Mumford and Sons bring back the banjo on Delta

Folk band’s new album is a return to their roots

Image supplied by: Supplied via Flickr
The folk band's latest album came out last Friday.

Nine years since the release of their debut album, Mumford and Sons have returned to their roots.

Delta, released last Friday, delivers 14 tightly-written,  yearning-filled folk tracks. Each song is a unique, emotional build towards catharsis.

The hopeful undertones of Delta’s lyrics offer a more mature outlook on romance and relationships than any of the band’s previous albums. Compared to the agony expressed in their earlier music, the new album suggests frontman Marcus Mumford’s made peace with hisyouthful angst. 

After the band’s third album, Wilder Mind, failed to feature any of the band’s signature banjo, Delta gives it a triumphant return. 

It’s a return to their debut 2009 album Sigh No More, when the U.K. band exploded onto an already-crowded music scene. Sigh No More has sold over four million copies in the U.K., two million in the U.S, and nearly 200,000 records in Canada since its release. The band’s also been nominated for 18 Billboard Music Awards, along with 13 Grammy nominations—securing two—and countless other international awards. 

Mumford and Sons’ unique  sound has set a precedent for indie-folk, and the genre’s been at the forefront of trends for the past decade. After their headway, popular bands like The Lumineers and Hozier have carved their place in a pop-heavy music scene, echoing the success of Mumford and Sons.

Now, four studio albums later, the band’s had ample time to experiment with their sound.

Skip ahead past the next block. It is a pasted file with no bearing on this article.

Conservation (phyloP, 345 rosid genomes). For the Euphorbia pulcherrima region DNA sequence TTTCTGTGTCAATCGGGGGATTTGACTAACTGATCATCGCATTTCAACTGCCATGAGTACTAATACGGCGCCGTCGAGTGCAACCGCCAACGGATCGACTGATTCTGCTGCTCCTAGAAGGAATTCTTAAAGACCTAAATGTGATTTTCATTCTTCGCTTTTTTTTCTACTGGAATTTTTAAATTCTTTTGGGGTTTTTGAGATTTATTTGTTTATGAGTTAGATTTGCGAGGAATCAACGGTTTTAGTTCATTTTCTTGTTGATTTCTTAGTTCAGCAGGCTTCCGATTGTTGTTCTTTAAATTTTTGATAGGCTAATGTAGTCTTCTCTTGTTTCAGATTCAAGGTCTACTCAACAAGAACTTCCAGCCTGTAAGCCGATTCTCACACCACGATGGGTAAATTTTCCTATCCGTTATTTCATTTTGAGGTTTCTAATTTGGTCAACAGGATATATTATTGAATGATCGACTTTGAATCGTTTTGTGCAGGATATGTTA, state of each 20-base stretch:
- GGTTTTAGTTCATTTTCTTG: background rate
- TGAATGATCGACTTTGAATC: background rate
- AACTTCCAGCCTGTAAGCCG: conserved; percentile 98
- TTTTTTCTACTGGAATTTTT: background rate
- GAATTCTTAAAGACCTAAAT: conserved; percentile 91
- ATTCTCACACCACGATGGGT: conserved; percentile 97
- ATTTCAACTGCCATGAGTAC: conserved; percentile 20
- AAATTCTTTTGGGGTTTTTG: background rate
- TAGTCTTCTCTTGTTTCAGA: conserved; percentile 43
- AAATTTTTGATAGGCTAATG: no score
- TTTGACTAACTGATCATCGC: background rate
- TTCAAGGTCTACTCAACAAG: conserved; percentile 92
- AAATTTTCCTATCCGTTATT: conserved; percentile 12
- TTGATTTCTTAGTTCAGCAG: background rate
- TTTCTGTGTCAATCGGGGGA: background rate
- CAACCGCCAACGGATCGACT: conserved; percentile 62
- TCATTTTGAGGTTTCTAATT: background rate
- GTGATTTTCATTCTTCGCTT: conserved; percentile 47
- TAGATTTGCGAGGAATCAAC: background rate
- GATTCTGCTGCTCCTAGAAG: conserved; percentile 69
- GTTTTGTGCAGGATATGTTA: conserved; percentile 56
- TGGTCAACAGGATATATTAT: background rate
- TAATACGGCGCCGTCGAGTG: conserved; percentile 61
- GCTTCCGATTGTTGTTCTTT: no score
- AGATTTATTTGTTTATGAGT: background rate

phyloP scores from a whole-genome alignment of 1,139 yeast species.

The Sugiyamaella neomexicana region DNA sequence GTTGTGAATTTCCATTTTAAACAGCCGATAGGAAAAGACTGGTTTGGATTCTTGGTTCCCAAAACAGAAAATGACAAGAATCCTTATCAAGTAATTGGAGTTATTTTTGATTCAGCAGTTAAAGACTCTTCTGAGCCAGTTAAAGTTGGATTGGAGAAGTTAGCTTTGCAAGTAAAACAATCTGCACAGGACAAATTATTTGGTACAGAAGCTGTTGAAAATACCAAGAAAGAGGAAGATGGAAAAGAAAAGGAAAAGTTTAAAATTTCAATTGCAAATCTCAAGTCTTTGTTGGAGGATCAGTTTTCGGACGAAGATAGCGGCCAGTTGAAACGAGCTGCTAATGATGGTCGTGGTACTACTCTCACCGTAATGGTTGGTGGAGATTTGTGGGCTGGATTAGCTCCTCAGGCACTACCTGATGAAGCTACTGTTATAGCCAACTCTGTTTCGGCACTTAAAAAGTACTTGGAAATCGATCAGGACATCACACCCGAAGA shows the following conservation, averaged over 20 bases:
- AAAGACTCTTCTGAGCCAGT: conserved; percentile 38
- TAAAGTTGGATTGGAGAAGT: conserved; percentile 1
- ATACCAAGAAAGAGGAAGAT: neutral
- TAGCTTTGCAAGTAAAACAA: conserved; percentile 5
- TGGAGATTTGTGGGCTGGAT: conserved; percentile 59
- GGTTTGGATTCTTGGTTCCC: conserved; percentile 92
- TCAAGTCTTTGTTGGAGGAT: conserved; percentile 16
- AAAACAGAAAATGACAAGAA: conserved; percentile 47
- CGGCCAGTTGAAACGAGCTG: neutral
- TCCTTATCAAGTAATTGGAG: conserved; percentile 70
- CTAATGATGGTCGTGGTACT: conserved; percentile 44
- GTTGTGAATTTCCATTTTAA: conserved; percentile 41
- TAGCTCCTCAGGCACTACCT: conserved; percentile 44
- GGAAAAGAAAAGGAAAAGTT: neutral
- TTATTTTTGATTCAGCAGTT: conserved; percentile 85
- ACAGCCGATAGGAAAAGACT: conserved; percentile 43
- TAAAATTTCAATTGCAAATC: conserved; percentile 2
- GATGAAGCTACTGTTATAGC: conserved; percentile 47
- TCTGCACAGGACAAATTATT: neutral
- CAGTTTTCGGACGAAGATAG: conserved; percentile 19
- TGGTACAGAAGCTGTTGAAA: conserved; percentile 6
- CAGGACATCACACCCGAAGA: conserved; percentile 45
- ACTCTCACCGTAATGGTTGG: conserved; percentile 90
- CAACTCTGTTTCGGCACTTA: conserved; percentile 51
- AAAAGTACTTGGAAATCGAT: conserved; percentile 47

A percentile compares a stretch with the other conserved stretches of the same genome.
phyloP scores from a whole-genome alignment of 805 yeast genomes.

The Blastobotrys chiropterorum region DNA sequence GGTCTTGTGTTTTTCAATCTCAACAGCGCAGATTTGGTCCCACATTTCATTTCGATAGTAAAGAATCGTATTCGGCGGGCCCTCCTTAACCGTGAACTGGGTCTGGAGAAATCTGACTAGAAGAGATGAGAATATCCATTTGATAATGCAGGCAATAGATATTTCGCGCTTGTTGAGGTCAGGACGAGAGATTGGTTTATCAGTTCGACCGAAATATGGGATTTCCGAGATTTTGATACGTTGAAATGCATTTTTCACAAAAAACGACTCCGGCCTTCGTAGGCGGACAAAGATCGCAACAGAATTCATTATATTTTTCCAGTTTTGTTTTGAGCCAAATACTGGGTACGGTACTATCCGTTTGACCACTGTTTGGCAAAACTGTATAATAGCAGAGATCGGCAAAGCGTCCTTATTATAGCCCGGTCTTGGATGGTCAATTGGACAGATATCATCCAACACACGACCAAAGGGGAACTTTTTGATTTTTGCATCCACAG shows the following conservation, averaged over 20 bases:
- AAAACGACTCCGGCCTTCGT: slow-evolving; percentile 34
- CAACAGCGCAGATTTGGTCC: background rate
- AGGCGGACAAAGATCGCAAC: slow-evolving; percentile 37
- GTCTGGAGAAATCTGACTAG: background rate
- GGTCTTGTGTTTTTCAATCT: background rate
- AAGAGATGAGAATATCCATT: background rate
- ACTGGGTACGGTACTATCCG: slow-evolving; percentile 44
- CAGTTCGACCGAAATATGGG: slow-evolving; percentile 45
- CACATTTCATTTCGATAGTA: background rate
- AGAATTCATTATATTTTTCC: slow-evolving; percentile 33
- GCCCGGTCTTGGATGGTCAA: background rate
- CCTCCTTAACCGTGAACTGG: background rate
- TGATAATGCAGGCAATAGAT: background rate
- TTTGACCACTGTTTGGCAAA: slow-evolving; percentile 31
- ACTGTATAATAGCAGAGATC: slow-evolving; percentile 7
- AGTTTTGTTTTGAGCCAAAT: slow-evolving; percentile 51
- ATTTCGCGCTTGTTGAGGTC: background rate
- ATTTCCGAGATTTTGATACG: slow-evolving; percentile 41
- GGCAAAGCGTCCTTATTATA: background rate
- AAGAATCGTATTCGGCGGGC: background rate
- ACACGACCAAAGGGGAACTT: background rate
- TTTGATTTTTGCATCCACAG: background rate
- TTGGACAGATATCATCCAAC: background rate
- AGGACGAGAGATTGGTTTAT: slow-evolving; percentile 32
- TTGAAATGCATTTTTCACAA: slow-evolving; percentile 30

Instrumentally, Mumford and Sons combined elements of all their previous works—slow strings arrangements, upbeat electronic backbeats, acoustic instruments—into what feels like the purest representation of what the band has to offer.

The fourth track on Delta, “Beloved,” opens on the band’s timeless banjo riff, coupled with painfully honest lyrics and the boom of Mumford’s voice. Over layers of acoustic guitar, steady percussion, and soft piano, the emotion of the song can’t be contained.

Standout track “Woman” is layered with background vocals that produce a haunting and hymnal sound. The tempo is slightly faster as Mumford tries to understand the woman he loves, singing, “I can’t read your mind / Though I’m trying all the time.” 

Delta’s interpretation of love is more hopeful than the band’s previous efforts. “The Wild” is a gentle love ballad, while the upbeat “Rose of Sharon” sees Mumford forcefully promise that, “So long as I have breath in my lungs / Long as there’s a song to be sung / I will be yours and you will be mine.”

In the title track “Delta”—the last on the album—Mumford finds reassurance in love “when it feels like nothing else matters.”  In a callback to the album’s first track, “Guiding Light,” Mumford croons, “[Because] even when there is no star in sight / You’ll always be my only guiding light.” 

By the end of the album, the listener glimpses Mumford’s view of love. In “Wild Heart,” he sings, “I wouldn’t have you any other way” before begging the question, “Who wants a love that makes sense, anyway?”

Whether Mumford’s love makes sense or not, Delta does. Whatever the band’s guiding light is, it’s succeeded in bringing them home to the folk identity where they belong.


Album review, folk, Mumford & Sons

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